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Standard Bank

Standard Bank takes FNB complaint to Twitter

Standard Bank, which is one of South Africa’s largest financial institutions, has gone “gloves off” with FNB (another large South African bank) on Twitter.

Stuart Thomas: Senior Reporter
Stuart Thomas joined the Burn Media team in 2011 while finishing off an MA in South African Literature. Eager to prove his geek credentials, he allowed himself... More

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Over the last few months First National Bank, a Division of First Rand Bank LTD, has made a concerted effort to portray itself as a customer-Orientated bank. Its official Twitter account, @rbjacobs, has been on call virtually 24 hours a day helping FNB clients with any and all problems and banking queries. FNB also made waves last year when it launched South Africa’s first Mobile Banking App on iPhone, Android and Blackberry simultaneously and then weeks later launched discounted smartphones and tablets with interest-free loans to Gold and Platinum Clients. The active involvement of FNB CEO Michael Jordaan has also helped personalise the relationship between FNB customers and the bank. This has created a virtual army of FNB evangelists that would make Steve Jobs and his Mac Fanboys proud.

The marketing campaign went into overdrive on radio when “Steve” from Bleep-Bank called unhappy consumers to find out why they were switching to FNB.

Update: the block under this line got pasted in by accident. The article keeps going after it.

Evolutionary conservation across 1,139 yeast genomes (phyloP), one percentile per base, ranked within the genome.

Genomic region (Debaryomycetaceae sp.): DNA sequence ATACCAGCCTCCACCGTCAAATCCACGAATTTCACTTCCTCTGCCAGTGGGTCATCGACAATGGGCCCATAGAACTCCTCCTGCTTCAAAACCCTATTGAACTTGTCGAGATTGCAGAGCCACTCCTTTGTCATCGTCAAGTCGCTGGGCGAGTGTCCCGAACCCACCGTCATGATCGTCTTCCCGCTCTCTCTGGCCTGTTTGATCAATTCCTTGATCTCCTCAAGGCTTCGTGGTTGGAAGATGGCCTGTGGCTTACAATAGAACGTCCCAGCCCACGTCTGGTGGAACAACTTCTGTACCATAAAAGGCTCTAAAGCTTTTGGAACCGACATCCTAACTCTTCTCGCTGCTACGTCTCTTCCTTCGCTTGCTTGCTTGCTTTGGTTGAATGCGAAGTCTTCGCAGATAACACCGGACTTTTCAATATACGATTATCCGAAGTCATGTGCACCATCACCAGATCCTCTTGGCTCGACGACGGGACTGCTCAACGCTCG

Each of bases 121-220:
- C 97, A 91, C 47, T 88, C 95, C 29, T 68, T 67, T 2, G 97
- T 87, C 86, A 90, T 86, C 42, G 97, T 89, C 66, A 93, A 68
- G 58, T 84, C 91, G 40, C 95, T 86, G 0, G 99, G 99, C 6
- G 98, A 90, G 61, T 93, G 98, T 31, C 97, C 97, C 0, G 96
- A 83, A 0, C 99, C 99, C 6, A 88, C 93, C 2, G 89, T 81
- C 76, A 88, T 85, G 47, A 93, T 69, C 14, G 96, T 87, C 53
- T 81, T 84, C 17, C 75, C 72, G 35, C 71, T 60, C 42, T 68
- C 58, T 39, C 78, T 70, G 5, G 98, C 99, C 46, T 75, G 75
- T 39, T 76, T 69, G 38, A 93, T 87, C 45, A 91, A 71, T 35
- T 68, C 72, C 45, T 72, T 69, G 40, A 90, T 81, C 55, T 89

It was only a matter of time before one of the other “Big Four” banks (the other two being ABSA and Nedbank) responded to FNB’s robust marketing drive.

The tweet stream started, however, when Standard Bank announced that it would be laying a complaint against FNB with the Advertising Standards Authority (ASA) for a print advert that appeared in the Sunday Times.

The basis of the complaint was that a number of the claims made in the ads are false.

It then laid out the claims it had issue with in detail:

Some Twitter users appeared amused at Standard Bank’s comments, but noted that the bank had failed to address a number of its own issues:


One criticised the technical legitimacy of Standard Bank’s opening tweet:

Another questioned the wisdom of taking the fight to Twitter:

At least one Twitter user was on Standard Bank’s side:

FNB CEO and prolific tweeter Michael Jordaan told his followers to check out the various responses to Standard Bank’s tweets:

FNB’s official account @rbjacobs refused to be drawn into the conflict, although it did respond positively to a couple of people who jumped to FNB’s side:

Additional reporting by Tony Seifart